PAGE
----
Charcoal is a solid, brittle and porous combustible material with a high carbon content (of the order of 98%). It is produced by strongly heating wood (or other plant materials) to temperatures ranging from 400 to 700 °C, in the absence of air, in a minimum of oxygen to remove all water and volatile components.
Was the first material used by man and its use probably dates from the very moment in which it began to benefit from fire. Charcoal burns at a higher temperature than wood, with hardly any visible flame, and releases almost nothing but heat and carbon dioxide.
In addition, charcoal is a porous material, which allows it to have applications from absorbent, fuel in barbecues and kitchens to being used as antidote for certain poisonings in the medical industry. It differs from activated carbon in that the latter has undergone a stimulation process to increase its porosity.
Why is charcoal called carbon residue?
Charcoal is known by the name of carbon residue due to the way in which it is produced, which is from the incomplete combustion of wood or vegetable materials and a burned residue is obtained as a result. This process is known as charring which, in simple words, is when the logs or plant debris is heated.
By subjecting these elements to heat, all components that are not carbon are eliminated, such as water, gases and oils, whose objective is to obtain a black and light substance that consists mainly of carbon. This is the element that makes it up and that is why it acquires the name of carbon residue.
It is important to note that this is characterized by its high percentage of carbonwhich makes it a combustible and porous material, as well as being a solid and brittle element.
Therefore, despite being known as carbon residue, has many practical applications. From the production of energy, the purification of gases and liquids to the production of chemical and metallurgical articles.
What is the difference between charcoal and activated charcoal?
These are two varied products that are obtained from the burning of organic materials. Due to the similarity in their production, one might think that they are the same element, but have characteristics that vary and make them relevant in different areas or industries.
For a better explanation, their main differences are detailed below:
- It is produced by heating wood or other organic elements at high temperatures and in the absence of oxygen.
- It is a product made by man.
- is a component solid and porous with a high carbon content.
- It is used in barbecues and kitchens, and in medicine as an antidote for certain poisonings.
- Does not undergo an acceleration process to increase its porosity.
- It is achieved through charcoal burning at very high temperatures.
- It is a substance of organic origin that is obtained from vegetable, shell, wood, lignite and peat products.
- It is subjected to processes whose purpose is to increase its degree of porosity and internal surface.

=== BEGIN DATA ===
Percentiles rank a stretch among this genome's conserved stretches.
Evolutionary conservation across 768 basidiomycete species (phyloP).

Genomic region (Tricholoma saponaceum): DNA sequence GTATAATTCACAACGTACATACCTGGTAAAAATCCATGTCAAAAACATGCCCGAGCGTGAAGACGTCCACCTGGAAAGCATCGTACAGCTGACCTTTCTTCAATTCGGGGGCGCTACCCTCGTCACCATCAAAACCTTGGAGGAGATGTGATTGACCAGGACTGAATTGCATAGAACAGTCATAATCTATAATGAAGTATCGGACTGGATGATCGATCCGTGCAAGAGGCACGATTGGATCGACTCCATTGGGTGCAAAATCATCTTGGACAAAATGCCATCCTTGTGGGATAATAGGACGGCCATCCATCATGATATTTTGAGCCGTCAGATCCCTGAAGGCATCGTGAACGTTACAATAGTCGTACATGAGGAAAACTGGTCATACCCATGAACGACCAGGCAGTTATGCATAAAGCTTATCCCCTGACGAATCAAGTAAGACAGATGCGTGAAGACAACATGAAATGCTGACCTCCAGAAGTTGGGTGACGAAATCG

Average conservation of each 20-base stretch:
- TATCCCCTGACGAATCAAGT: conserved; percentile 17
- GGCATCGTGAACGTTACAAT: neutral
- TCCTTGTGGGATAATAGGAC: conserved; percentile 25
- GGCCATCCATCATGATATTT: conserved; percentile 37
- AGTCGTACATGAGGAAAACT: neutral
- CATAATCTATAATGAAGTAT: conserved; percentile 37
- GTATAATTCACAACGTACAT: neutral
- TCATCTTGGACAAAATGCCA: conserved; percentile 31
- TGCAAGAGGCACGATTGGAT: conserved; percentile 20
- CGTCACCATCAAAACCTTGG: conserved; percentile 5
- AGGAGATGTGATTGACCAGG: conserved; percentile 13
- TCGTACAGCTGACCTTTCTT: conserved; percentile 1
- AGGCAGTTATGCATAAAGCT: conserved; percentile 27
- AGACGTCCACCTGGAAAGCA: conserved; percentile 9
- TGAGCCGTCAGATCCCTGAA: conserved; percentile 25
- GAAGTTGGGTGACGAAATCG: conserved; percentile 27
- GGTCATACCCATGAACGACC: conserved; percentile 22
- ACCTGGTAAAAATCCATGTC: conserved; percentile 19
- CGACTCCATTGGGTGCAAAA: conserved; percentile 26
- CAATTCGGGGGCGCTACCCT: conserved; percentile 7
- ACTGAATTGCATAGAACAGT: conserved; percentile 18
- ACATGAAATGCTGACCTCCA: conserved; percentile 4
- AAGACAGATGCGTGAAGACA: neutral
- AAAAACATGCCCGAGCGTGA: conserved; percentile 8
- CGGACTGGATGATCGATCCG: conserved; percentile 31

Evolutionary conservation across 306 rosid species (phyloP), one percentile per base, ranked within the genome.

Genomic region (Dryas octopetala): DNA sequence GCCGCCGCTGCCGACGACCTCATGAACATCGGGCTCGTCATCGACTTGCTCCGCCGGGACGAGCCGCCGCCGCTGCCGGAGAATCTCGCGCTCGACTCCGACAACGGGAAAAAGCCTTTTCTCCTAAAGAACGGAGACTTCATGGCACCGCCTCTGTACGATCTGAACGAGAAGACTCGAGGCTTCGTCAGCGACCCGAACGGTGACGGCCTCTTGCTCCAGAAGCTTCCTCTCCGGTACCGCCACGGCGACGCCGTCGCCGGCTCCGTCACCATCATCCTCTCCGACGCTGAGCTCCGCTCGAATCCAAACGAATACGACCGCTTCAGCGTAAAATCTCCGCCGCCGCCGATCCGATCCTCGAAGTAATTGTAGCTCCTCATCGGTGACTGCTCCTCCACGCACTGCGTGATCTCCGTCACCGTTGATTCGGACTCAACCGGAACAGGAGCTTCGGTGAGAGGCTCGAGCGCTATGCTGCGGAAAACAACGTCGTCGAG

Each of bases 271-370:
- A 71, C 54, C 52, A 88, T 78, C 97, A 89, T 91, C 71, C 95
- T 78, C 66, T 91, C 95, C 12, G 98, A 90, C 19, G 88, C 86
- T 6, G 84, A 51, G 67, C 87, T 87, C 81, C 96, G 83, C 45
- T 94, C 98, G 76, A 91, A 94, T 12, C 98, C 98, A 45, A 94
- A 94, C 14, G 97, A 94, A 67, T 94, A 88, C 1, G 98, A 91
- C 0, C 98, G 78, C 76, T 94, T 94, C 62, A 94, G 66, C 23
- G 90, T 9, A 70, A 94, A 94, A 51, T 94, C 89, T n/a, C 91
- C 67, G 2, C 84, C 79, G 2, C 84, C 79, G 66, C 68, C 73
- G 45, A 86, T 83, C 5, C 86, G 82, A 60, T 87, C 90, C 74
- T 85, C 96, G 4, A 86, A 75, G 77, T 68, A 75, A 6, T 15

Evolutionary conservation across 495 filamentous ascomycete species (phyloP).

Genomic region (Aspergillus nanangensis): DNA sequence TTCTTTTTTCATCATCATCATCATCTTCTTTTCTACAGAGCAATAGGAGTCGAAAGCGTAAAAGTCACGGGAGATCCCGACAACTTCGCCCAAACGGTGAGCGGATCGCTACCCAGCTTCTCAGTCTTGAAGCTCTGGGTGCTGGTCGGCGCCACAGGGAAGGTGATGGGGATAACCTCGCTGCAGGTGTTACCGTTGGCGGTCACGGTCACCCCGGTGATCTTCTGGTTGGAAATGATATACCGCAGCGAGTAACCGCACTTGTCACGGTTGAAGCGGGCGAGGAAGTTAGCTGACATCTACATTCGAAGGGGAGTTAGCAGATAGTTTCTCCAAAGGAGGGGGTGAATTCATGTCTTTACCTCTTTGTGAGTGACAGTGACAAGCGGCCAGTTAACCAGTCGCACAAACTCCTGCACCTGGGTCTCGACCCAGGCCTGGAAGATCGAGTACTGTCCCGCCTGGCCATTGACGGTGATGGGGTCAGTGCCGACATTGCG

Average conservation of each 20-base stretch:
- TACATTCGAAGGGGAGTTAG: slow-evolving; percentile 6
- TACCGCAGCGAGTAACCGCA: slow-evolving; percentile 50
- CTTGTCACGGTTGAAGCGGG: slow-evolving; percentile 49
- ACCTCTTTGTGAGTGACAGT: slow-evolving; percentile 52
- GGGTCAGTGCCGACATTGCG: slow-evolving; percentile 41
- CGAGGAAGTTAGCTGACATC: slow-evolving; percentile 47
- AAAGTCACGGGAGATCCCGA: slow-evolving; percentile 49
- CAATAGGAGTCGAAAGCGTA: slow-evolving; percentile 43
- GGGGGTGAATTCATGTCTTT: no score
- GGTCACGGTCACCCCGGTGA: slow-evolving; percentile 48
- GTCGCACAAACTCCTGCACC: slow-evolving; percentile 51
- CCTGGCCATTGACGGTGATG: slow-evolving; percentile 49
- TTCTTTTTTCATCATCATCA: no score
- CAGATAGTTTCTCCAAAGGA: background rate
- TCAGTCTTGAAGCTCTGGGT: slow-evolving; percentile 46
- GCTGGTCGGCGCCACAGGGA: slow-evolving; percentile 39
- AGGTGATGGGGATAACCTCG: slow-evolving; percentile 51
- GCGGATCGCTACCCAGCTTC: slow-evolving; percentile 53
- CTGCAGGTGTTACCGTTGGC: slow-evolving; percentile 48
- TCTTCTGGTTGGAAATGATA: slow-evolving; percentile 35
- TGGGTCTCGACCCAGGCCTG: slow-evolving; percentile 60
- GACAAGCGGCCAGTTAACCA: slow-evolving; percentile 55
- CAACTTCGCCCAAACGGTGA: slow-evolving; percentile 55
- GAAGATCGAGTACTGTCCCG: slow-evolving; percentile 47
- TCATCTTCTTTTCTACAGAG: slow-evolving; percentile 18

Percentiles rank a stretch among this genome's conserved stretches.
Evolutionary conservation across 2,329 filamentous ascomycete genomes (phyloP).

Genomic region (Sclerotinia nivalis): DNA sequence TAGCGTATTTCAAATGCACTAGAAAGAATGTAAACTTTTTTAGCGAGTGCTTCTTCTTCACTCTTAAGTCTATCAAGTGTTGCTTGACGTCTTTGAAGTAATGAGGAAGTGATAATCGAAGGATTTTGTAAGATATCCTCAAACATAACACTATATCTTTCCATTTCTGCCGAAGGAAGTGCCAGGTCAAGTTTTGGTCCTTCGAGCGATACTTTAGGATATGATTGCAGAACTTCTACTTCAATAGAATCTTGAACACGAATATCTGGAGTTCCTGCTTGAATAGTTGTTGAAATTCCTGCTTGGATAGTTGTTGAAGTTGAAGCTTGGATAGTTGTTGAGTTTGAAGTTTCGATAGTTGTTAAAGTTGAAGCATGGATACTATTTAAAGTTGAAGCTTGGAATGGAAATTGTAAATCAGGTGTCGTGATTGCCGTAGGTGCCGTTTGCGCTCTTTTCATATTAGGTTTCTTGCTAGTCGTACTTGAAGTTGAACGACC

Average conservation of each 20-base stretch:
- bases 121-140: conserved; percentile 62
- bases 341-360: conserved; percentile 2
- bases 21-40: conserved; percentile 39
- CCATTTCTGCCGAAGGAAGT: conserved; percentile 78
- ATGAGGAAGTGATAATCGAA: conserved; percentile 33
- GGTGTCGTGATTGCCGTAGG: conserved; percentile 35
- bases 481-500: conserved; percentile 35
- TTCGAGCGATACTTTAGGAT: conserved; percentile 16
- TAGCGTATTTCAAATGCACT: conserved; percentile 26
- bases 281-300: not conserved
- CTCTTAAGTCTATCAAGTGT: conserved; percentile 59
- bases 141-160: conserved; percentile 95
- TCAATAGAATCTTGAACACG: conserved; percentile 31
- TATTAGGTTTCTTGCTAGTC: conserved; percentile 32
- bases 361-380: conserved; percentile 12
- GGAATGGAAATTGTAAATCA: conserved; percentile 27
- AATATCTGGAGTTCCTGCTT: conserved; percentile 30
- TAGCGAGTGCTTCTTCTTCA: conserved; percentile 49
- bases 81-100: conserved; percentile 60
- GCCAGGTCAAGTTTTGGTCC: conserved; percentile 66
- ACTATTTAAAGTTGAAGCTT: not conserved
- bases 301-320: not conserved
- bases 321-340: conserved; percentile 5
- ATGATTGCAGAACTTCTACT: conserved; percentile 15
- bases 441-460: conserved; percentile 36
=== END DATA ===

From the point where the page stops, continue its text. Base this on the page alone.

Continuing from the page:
- It is capable of fixing a large amount of substrates (water, electrolytes, etc.) to its area.
- It is used to remove harmful components and toxins from the body. From chemical elements, drugs, heavy metals to food additives and generally toxic.
- It is used in the food, pharmaceutical and cosmetic industry.
- It differs from charcoal in that it has gone through a acceleration process to increase its porosity.
In conclusion, the main difference between charcoal and activated charcoal lies in the fact that the latter undergoes a stimulation process to increase its porosity and its ability to pollutant absorption.
This allows you to have applications like absorbent and remover of toxic substances, this being a more powerful and effective form of treatment.
What uses does charcoal have?
It is a combustible, solid, brittle and porous material that is obtained through heating wood or organic waste in the absence of air (carbonization) with temperatures between 400-700 °C.
This has been used by man since he first used fire. Its management has evolved, being used as fuel in grills and kitchens. In medicine it is administered as an antidote to certain poisonings and as an absorbent due to its ability to trap molecules or ions. In fact, it is known by historians that charred wood was used as Medical absorbent from ancient Egypt.
So, to better understand, charcoal is used in:
- Fuel: used as flammable in barbecues, fireplaces and stoves. Due to its high combustion temperature and its ability to provide constant heat, it has become a popular energy source in cooking food.
- Water purification: it is used to purify this liquid due to its ability to absorb impuritieschemicals and gases.
- Fertilizer: used as a effective way to nourish plants, fruits and vegetables in agriculture. It has the ability to retain nutrients and water, with the aim of improving soil quality and stimulating vegetation growth.